While Tuberose Gardenia was composed by Firmenich's Harry Fremont, the baton is taken again by IFF for Jasmine White Moss injecting the fragrance with a new material of which they are having the exclusive rights: "white moss mist". The ingredient is quite elegant and provides much of the success of the soft and refreshingly mossy composition. Let me mention in passing that White Moss is also the name of a 1997 Acca Kappa fragrance (Muschio Bianco, although muschio means musk in reality) as well as a L'erbolario fragrance by the same name. The "white moss" ingredient has been fearured in I am King by Sean John (another IFF fragrance) while IFF perfumers have also added it to Estée Lauder’s new Michael Kors limited-edition scent ~Island Capri (source). It is intriguing to contemplate that in this frame there is a hybrid of the Rosa Damascena family called Quatre Saisons Blanc Mousseux, which is known in English as 'Perpetual White Moss' or 'Rosier de Thionville'. Its inclusion seems plausible, especially given the background that reminds me of Chanel No.19 with its powdery rosy greenness, delicate petals amidst the emerald plush, and IFF's headspace technology.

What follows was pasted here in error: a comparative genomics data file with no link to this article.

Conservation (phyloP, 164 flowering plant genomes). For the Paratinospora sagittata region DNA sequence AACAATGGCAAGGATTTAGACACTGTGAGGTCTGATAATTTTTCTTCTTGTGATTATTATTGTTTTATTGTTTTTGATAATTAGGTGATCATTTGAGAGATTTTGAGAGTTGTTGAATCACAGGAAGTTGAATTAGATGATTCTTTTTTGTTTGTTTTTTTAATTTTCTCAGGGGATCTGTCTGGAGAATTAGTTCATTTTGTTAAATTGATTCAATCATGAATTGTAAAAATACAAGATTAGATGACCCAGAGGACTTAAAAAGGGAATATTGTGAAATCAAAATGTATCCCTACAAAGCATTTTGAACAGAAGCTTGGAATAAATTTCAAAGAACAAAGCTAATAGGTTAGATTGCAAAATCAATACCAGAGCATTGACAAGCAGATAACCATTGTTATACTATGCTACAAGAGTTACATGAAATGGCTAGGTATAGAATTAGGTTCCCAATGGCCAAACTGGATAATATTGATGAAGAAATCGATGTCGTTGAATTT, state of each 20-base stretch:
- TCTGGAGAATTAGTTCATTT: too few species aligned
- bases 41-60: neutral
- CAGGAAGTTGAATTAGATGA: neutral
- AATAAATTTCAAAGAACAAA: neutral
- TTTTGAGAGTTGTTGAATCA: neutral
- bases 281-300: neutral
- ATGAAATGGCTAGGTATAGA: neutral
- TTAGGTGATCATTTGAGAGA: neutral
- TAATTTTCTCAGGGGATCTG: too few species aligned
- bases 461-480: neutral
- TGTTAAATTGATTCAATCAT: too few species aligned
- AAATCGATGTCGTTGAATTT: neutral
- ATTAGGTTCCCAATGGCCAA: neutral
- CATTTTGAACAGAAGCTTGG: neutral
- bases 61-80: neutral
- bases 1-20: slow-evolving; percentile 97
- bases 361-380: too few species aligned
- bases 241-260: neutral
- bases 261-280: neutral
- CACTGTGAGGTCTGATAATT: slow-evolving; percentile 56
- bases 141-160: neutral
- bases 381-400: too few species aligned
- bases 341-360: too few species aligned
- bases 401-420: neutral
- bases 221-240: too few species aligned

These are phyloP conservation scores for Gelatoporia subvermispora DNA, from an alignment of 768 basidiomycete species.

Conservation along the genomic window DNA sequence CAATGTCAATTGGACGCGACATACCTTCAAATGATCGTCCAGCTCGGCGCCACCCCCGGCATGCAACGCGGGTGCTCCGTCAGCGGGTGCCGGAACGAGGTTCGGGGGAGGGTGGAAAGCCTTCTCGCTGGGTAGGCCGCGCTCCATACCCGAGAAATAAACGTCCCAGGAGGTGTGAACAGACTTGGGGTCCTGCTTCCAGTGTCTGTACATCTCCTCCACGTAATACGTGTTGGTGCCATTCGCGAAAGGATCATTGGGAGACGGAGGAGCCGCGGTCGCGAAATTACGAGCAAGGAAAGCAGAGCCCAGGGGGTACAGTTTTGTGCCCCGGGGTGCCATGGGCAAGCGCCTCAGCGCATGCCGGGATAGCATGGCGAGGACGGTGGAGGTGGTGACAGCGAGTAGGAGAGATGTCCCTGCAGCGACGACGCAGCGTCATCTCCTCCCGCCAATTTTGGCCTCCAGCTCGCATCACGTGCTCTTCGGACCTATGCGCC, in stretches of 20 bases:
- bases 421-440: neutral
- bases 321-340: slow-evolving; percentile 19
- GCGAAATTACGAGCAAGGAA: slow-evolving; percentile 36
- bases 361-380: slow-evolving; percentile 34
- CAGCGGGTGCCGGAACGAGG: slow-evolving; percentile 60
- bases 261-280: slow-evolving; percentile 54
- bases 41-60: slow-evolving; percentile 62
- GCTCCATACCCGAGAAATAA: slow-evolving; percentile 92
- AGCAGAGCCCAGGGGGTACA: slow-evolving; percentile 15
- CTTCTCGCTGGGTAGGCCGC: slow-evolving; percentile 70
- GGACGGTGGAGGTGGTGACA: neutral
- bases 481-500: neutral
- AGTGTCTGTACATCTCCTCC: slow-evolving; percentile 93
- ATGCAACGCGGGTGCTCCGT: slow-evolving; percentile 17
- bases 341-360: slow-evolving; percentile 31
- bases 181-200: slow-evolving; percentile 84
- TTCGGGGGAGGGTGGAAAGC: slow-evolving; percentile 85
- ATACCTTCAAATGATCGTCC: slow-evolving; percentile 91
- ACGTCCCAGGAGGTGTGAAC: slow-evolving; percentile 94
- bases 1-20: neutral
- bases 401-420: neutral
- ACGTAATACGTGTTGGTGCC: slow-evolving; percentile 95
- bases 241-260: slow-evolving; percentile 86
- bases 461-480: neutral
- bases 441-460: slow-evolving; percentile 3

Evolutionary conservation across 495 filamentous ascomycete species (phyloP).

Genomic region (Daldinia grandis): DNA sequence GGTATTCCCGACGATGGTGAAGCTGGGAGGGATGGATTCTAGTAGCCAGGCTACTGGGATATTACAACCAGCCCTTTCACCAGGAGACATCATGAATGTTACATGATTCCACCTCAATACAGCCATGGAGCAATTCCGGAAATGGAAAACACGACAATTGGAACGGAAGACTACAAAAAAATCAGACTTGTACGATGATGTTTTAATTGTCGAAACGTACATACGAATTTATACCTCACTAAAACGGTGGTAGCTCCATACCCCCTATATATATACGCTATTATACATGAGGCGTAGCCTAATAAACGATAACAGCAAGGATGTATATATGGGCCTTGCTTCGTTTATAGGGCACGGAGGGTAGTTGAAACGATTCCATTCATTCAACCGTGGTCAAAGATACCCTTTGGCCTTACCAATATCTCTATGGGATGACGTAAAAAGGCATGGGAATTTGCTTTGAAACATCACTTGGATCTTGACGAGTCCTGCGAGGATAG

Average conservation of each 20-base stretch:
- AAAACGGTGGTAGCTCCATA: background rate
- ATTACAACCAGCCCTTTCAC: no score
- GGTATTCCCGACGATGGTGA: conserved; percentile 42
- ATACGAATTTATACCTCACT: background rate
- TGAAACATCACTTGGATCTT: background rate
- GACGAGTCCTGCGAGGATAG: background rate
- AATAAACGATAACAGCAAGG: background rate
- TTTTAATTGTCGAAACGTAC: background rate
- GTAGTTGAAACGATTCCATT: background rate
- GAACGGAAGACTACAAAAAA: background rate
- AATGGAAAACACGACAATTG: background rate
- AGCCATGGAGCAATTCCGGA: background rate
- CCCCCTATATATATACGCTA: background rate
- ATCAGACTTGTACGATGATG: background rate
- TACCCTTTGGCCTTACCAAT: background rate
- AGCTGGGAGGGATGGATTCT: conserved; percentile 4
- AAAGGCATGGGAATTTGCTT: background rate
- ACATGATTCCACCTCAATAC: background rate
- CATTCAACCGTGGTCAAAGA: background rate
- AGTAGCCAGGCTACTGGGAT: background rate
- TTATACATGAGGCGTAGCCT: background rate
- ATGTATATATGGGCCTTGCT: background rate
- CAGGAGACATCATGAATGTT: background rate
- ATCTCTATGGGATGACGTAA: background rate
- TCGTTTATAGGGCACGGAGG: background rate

Azurée and the original Private Collection provide the consanguinity. Yet while I had included the original Azurée (NB this is NOT the recent beachy Azurée Soleil) to my Big Bruisers article, as part of my Leather Series, and while Private Collection can be said to be another handsome powerhouse of strident proportions, Jasmine White Moss proves easier to wear than both even with a distinct late 60s-early 70s vibe. However her dainty foot is firmly placed in the modern Jimmy Choo peep-toe of a fiercely smart secretary rather than the classic Roger Vivier pump of the coiffed boss. The opening is nicely old-fashioned, perfumey, comprised of a non-indolic jasmine which oscilates between freshness and tonic dryness. Concerns about regulations to the use of jasmine or moss shouldn't concern: the wizardry at IFF suggests everything is possible with judicious use of small amounts of naturals alongside man-made essences. Its aura of mossy depth appears at once luxurious and reserved. Jasmine White Moss is soft without appearing meek, elegant without pretence and would be the perfect introduction to even wilder, bitter arpeggios for those willing to take the plunge. The gratification from the latter course would be even greater!